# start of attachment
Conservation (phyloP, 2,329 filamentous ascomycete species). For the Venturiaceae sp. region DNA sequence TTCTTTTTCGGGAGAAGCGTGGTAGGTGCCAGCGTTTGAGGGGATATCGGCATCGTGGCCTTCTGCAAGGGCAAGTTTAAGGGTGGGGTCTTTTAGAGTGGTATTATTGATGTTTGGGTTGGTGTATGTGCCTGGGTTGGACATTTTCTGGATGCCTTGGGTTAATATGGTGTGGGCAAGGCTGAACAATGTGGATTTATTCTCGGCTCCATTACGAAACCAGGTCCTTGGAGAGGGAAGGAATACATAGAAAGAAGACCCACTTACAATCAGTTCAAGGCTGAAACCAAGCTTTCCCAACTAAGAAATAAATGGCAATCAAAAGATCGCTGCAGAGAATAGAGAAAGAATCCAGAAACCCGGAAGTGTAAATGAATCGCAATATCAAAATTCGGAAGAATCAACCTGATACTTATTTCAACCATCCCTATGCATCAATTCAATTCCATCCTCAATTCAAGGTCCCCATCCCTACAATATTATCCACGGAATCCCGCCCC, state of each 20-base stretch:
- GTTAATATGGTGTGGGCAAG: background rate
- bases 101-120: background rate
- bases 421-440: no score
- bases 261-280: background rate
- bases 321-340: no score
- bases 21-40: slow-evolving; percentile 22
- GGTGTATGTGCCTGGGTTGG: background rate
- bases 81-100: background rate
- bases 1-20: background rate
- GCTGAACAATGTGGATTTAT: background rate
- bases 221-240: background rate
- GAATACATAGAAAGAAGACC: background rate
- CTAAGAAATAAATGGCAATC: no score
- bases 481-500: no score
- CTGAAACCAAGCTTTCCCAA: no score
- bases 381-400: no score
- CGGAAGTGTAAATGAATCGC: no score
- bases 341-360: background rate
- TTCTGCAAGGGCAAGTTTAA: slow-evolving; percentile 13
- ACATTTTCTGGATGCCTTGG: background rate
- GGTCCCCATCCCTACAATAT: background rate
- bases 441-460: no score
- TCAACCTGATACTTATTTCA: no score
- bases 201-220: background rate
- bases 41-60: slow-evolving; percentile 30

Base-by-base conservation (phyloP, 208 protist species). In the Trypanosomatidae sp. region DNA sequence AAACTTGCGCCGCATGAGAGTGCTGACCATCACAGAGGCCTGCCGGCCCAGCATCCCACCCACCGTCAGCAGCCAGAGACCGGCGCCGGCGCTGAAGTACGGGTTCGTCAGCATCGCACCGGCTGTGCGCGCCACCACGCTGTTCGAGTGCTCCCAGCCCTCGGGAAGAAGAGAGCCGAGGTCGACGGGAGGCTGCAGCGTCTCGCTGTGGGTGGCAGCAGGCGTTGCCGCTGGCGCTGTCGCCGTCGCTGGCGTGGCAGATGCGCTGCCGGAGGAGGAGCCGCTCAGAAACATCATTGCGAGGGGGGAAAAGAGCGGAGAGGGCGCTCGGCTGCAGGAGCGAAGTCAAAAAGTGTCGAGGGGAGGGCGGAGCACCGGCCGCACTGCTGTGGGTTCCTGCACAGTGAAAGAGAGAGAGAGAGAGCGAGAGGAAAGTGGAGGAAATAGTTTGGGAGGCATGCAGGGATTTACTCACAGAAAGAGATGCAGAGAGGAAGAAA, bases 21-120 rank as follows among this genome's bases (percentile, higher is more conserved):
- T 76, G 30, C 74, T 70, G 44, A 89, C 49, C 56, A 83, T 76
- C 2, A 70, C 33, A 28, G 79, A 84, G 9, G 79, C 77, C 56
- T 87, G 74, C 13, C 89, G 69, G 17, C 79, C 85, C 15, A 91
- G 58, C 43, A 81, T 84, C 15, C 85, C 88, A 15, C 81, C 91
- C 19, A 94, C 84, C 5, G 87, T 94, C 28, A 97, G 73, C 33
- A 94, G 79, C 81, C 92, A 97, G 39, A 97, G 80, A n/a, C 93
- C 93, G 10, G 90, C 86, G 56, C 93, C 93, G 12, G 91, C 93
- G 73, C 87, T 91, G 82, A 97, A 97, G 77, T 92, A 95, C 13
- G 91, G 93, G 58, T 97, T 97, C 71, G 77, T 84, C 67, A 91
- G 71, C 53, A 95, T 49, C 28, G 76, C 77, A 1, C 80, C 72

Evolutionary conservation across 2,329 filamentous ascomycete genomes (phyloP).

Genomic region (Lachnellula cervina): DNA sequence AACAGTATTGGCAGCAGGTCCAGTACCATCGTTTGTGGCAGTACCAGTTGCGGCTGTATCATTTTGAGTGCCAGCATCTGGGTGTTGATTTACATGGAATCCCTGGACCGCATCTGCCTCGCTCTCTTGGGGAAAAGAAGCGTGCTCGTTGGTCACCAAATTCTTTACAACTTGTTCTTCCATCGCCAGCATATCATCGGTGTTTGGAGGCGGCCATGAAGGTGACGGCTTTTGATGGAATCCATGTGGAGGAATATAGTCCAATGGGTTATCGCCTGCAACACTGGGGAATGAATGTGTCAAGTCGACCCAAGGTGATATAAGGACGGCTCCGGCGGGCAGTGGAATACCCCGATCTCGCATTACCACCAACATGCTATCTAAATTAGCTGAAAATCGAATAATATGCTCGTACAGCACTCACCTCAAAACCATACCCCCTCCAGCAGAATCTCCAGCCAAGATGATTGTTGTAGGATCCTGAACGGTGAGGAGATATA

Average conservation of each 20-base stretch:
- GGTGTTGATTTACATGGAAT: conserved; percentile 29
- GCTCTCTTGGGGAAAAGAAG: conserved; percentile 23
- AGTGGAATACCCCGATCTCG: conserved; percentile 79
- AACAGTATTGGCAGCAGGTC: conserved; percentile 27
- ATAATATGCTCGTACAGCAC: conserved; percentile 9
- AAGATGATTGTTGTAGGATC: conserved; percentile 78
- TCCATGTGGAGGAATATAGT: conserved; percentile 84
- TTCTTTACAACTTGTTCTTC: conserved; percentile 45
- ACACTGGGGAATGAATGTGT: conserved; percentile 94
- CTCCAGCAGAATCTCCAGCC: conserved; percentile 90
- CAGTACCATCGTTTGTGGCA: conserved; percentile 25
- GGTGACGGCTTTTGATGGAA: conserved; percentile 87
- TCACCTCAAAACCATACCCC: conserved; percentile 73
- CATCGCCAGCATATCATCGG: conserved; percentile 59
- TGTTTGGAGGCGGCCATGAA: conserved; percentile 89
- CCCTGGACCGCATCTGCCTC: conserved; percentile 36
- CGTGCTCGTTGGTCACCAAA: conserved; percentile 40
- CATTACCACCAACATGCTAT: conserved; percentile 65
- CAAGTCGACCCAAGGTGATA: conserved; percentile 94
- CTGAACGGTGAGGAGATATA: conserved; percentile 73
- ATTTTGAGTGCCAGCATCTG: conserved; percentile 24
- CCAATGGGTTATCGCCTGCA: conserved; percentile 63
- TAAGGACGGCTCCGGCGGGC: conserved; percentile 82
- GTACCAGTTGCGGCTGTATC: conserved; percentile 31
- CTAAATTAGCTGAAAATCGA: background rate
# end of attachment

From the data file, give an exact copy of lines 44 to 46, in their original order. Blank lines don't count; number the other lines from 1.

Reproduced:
- AACAGTATTGGCAGCAGGTC: conserved; percentile 27
- ATAATATGCTCGTACAGCAC: conserved; percentile 9
- AAGATGATTGTTGTAGGATC: conserved; percentile 78